New Jersey has mounted a well-publicized effort to attract a distribution center for Amazon.com Inc., but the online retail giant today announced it has chosen Delaware for the site of a new warehouse, leaving it unclear what the retailer’s future in the Garden State may be.
Delaware’s Economic Development Office announced the move in a press release, and said the warehouse will create 850 jobs in the First State.
According to the announcement, Delaware’s EDO approved Amazon for $3.47 million from the state strategic fund in December, and a separate grant for up to $4 million has been awarded to improve infrastructure around the new site. Amazon also got a 10-year real estate tax abatement from Middletown, Del., as part of the deal. The Internet giant will spend $90 million to develop the 1 million-square-foot warehouse.
NJBIZ first reported on the state’s effort to court Amazon in its Grapevine column.
But Amazon’s demands — which reportedly included a 22-month sales tax holiday — were too high, a legislator said.
“It’s obvious that Amazon wants to be greedy,” said state Sen. Raymond Lesniak (D-Union). Allowing such a lengthy sales tax exemption “hurts New Jersey mom-and-pop stores and the retail industry in general.”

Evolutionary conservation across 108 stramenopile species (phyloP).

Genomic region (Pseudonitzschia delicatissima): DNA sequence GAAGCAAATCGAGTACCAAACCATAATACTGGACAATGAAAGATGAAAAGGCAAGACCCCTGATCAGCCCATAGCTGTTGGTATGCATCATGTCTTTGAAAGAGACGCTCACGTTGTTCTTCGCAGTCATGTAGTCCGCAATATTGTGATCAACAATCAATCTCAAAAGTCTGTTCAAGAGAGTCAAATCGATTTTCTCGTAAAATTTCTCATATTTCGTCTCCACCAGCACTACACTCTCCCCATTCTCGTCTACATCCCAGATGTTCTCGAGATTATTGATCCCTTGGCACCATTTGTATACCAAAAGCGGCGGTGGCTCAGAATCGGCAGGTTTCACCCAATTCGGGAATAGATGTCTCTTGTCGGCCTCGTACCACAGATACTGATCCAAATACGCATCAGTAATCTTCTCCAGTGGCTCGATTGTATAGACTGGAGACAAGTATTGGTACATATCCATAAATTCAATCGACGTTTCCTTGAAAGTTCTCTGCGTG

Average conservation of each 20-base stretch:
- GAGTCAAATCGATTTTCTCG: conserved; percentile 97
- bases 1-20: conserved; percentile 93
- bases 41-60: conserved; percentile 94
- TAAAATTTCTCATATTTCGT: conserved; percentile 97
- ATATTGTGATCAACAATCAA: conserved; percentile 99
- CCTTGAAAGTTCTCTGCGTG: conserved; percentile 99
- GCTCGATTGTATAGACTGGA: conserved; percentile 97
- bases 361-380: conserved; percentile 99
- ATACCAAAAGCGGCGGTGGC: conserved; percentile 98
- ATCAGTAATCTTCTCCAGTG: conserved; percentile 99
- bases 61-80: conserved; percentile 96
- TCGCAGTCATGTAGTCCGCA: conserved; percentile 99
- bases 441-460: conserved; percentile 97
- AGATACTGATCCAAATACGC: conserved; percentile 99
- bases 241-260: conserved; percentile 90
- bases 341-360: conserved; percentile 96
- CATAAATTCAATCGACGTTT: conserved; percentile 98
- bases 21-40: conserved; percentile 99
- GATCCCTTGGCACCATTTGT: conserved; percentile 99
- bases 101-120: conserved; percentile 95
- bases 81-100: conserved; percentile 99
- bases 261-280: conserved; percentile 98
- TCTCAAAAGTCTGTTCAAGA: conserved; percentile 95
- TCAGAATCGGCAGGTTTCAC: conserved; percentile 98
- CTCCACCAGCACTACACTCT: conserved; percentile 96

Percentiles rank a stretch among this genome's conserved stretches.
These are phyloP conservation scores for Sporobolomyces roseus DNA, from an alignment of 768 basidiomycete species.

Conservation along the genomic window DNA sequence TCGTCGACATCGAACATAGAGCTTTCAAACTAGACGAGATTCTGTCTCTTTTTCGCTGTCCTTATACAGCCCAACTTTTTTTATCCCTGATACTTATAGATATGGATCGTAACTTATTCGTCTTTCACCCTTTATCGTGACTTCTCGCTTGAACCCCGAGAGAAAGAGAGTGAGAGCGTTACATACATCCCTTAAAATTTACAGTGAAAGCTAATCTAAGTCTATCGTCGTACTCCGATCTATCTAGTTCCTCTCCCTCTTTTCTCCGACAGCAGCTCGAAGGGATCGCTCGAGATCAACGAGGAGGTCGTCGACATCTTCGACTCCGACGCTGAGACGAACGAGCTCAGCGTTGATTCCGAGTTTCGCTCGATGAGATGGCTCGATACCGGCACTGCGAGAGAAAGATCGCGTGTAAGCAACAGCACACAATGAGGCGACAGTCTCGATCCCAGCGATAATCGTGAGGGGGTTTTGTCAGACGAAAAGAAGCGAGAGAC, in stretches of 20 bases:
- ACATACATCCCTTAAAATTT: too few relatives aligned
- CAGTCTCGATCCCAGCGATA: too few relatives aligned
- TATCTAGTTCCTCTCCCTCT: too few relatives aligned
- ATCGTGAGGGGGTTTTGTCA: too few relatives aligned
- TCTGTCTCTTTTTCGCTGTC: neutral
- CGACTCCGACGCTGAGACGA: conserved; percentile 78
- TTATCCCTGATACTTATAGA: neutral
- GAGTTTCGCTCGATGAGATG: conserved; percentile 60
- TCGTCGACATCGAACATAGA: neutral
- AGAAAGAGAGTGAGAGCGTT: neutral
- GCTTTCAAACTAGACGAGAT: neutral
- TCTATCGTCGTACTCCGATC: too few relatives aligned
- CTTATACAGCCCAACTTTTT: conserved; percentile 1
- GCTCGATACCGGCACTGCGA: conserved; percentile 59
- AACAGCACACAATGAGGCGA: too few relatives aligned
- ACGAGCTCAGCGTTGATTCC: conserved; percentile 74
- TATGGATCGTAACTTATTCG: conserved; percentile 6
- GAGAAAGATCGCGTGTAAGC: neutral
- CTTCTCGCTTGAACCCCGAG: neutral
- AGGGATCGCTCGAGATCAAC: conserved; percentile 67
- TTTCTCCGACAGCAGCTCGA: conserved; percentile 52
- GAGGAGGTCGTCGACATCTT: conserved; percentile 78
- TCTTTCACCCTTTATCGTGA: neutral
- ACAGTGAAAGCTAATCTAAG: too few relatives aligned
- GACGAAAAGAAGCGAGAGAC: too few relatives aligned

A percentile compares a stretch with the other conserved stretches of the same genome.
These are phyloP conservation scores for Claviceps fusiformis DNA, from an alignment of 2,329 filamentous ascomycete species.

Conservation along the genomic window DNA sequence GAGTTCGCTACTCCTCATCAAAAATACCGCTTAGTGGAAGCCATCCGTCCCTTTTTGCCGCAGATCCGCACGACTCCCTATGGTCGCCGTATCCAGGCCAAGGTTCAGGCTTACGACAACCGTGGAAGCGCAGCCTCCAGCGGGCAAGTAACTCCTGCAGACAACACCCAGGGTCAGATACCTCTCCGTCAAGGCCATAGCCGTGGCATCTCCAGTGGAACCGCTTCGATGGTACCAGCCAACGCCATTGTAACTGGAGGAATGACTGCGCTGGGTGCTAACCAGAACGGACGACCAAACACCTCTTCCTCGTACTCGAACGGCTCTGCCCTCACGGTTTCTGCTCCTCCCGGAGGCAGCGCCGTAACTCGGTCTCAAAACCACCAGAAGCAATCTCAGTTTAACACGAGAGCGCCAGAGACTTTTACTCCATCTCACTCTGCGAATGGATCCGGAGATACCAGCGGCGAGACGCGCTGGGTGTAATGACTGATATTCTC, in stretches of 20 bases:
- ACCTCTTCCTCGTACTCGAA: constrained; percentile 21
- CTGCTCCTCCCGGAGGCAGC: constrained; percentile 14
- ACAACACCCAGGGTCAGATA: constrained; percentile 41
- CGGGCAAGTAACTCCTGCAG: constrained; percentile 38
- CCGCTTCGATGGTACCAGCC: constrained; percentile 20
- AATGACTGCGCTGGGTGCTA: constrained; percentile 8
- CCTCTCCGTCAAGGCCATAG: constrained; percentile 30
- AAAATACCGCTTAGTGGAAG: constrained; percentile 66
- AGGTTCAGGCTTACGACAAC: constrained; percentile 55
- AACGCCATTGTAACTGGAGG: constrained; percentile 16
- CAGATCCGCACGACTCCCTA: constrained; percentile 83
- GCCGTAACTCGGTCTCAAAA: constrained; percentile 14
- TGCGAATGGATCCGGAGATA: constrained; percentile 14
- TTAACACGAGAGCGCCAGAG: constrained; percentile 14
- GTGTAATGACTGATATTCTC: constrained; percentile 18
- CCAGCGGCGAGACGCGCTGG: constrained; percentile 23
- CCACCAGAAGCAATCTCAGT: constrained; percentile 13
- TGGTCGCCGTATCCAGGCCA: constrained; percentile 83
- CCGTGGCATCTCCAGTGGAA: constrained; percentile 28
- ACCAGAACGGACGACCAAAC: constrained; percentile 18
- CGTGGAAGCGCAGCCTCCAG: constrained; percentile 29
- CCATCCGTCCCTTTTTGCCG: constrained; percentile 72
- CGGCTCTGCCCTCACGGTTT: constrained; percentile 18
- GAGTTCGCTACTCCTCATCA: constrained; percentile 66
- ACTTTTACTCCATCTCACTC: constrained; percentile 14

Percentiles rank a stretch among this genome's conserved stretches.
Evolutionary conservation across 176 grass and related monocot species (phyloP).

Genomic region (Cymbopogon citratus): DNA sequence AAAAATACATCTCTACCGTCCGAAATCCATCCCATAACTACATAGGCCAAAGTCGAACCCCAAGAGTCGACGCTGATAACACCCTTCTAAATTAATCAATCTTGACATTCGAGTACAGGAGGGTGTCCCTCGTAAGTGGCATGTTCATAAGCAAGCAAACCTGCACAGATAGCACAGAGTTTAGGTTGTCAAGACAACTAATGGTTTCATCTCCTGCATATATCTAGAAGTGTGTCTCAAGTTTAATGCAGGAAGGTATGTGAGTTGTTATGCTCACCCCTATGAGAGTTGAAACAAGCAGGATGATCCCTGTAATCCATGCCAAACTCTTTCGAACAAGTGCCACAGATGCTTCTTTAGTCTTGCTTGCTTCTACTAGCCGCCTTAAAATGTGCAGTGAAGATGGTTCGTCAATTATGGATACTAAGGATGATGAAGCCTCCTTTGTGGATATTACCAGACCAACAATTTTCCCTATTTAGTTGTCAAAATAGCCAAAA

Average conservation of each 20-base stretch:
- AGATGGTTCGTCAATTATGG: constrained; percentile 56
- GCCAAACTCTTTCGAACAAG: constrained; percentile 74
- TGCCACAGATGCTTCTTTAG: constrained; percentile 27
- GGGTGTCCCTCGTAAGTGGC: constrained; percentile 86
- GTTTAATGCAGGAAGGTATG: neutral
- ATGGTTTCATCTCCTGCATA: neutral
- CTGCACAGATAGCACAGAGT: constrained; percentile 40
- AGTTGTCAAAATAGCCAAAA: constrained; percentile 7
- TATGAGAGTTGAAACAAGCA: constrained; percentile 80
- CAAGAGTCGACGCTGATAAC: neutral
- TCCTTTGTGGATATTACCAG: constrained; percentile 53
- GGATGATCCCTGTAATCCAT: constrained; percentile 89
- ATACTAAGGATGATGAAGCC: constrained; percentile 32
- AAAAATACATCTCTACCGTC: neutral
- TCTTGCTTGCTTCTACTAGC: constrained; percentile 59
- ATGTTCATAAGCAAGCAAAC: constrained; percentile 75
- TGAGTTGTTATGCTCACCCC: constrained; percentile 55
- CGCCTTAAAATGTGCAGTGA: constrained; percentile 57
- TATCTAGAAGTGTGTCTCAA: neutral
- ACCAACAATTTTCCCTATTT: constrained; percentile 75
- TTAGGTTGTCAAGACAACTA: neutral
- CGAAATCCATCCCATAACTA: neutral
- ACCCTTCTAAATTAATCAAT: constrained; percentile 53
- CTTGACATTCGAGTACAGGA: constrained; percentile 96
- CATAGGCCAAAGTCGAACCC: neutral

The state of Delaware does not charge a tax on the sale of consumer goods, while New Jersey charges a 7 percent rate.
In January, Lesniak co-sponsored a bill that would require online companies like Amazon to collect sales taxes in New Jersey, in order to level the playing field between Internet shops and the state’s brick-and-mortars. But Amazon wanted a 22-month sales tax holiday before investing $65 million to build a fulfillment center in the state.
“Companies that ignore the tax law are damaging the economy and destroying competition,” Lesniak said. “While we will continue to aggressively offer incentives (to attract employers), New Jersey will lean strongly to make the Amazons of the world collect the (sales) taxes the law requires.”
Clarification: An earlier version of this story reported Amazon was no longer considering New Jersey as a site for a warehouse.